Owned by GlaxoSmithKline and Pfizer — with GSK in the lead as majority owner — it was created 10 years ago in a time of deep turmoil for the field as something independent of the pharma giants, but with access to lots of infrastructural support on demand. While R&D at the mother ship inside GSK was souring, a razor-focused ViiV provided a rare bright spot, challenging Gilead on a lucrative front in delivering new combinations that require fewer therapies with a more easily tolerated regimen.

They kept a massive number of people alive who would otherwise have been facing a death sentence. And they made money.

And throughout, John Pottage has been the chief scientific and chief medical officer.

Until now.

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Chas­ing Roche's ag­ing block­buster fran­chise, Am­gen/Al­ler­gan roll out Avastin, Her­ceptin knock­offs at dis­count

Let the long battle for biosimilars in the cancer space begin.

Amgen has launched its Avastin and Herceptin copycats — licensed from the predecessors of Allergan — almost two years after the FDA had stamped its approval on Mvasi (bevacizumab-awwb) and three months after the Kanjinti OK (trastuzumab-anns). While the biotech had been fielding biosimilars in Europe, this marks their first foray in the US — and the first oncology biosimilars in the country.

Seer adds ex-FDA chief Mark Mc­Clel­lan to the board; Her­cules Cap­i­tal makes it of­fi­cial for new CEO Scott Bluestein

→ On the same day it announced a $17.5 million Series C, life sciences and health data company Seer unveiled that it had lured former FDA commissioner and ex-CMS administrator Mark McClellan on to its board. “Mark’s deep understanding of the health care ecosystem and visionary insights on policy reform will be crucial in informing our thinking as we work to bring our liquid biopsy and life sciences products to market,” said Seer chief and founder Omid Farokhzad in a statement.

Daniel O'Day

No­var­tis hands off 3 pre­clin­i­cal pro­grams to the an­tivi­ral R&D mas­ters at Gilead

Gilead CEO Daniel O’Day’s new task hunting up a CSO for the company isn’t stopping the industry’s dominant antiviral player from doing pipeline deals.

The big biotech today snapped up 3 preclinical antiviral programs from pharma giant Novartis, with drugs promising to treat human rhinovirus, influenza and herpes viruses. We don’t know what the upfront is, but the back end has $291 million in milestones baked in.

Vas Narasimhan, AP Images

On a hot streak, No­var­tis ex­ecs run the odds on their two most im­por­tant PhI­II read­outs. Which is 0.01% more like­ly to suc­ceed?

Novartis CEO Vas Narasimhan is living in the sweet spot right now.

The numbers are running a bit better than expected, the pipeline — which he assembled as development chief — is performing and the stock popped more than 4% on Thursday as the executive team ran through their assessment of Q2 performance.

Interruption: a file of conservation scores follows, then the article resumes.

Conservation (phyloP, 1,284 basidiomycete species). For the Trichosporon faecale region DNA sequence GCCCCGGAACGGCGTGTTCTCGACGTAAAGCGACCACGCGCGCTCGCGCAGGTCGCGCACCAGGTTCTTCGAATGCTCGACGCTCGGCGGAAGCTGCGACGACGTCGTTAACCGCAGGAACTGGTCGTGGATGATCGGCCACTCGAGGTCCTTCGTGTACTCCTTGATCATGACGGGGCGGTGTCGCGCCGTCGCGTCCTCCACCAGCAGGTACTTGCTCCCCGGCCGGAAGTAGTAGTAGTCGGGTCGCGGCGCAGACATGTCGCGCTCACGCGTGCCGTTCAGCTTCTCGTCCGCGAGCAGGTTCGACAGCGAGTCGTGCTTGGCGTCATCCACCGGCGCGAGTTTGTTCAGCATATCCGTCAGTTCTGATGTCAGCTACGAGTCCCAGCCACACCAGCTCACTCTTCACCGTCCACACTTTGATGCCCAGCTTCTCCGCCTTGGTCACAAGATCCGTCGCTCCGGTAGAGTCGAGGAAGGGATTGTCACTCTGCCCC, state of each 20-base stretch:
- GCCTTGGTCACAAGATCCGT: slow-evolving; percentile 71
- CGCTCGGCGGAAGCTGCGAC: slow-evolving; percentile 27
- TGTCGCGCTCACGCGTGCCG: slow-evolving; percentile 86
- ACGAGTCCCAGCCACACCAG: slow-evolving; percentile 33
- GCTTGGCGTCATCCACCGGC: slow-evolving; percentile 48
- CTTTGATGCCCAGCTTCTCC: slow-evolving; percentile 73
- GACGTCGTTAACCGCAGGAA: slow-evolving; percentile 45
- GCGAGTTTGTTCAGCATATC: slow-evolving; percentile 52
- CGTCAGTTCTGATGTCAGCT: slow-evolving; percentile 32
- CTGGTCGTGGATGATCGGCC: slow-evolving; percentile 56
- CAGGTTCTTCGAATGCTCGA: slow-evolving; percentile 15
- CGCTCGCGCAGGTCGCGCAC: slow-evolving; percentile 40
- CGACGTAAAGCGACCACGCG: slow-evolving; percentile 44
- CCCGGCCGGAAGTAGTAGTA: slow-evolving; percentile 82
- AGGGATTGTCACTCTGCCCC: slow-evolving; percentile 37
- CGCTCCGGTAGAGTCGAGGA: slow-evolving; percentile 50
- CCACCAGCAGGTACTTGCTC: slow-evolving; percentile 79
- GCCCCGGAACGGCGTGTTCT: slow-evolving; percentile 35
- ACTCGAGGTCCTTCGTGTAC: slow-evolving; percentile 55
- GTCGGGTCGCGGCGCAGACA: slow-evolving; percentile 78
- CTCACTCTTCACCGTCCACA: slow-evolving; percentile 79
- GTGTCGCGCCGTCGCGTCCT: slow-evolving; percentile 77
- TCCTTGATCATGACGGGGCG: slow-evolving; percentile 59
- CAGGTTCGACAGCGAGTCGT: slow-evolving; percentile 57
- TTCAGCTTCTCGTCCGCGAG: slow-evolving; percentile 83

Year-to-date the stock is up 28%, so the investors will be beaming. Anyone looking for chinks in their armor — and there are plenty giving it a shot — right now focus on payer acceptance of their $2.1 million gene therapy Zolgensma, where it’s early days. And CAR-T continues to underperform, but Novartis doesn’t appear to be suffering from it.

So what could go wrong?

Actually, not much. But Tim Anderson at Wolfe pressed Narasimhan and his development chief John Tsai to pick which of two looming Phase III readouts with blockbuster implication had the better odds of success.

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H1 analy­sis: The high-stakes ta­ble in the biotech deals casi­no is pay­ing out some record-set­ting win­nings

For years the big trend among dealmakers at the major players has been centered on ratcheting down upfront payments in favor of bigger milestones. Better known as biobucks for some. But with the top 15 companies competing for the kind of “transformative” pacts that can whip up some excitement on Wall Street, with some big biotechs like Regeneron now weighing in as well, cash is king at the high stakes table.

We asked Chris Dokomajilar, the head of DealForma, to crunch the numbers for us, looking over the top 20 deals for the past decade and breaking it all down into the top alliances already created in 2019. Gilead has clearly tipped the scales in terms of the coin of the bio-realm, with its record-setting $5 billion upfront to tie up to Galapagos’ entire pipeline.

Dokomajilar notes:

We’re going to need a ‘three comma club’ for the deals with over $1 billion in total upfront cash and equity. The $100 million-plus club is getting crowded at 164 deals in the last decade with new deals being added towards the top of the chart. 2019 already has 14 deals with at least $100 million in upfront cash and equity for a total year-to-date of over $9 billion. That beats last year’s $8 billion and sets a record.

Add upfronts and equity payments and you get $11.5 billion for the year, just shy of last year’s record-setting $11.8 billion.

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Part club, part guide, part land­lord: Arie Bellde­grun is blue­print­ing a string of be­spoke biotech com­plex­es in glob­al boom­towns — start­ing with Boston

The biotech industry is getting a landlord, unlike anything it’s ever known before.

Inspired by his recent experiences scrounging for space in Boston and the Bay Area, master biotech builder, investor, and global dealmaker Arie Belldegrun has organized a new venture to build a new, 250,000 square foot biopharma building in Boston’s Seaport district — home to Vertex and a number of up-and-coming biotech players.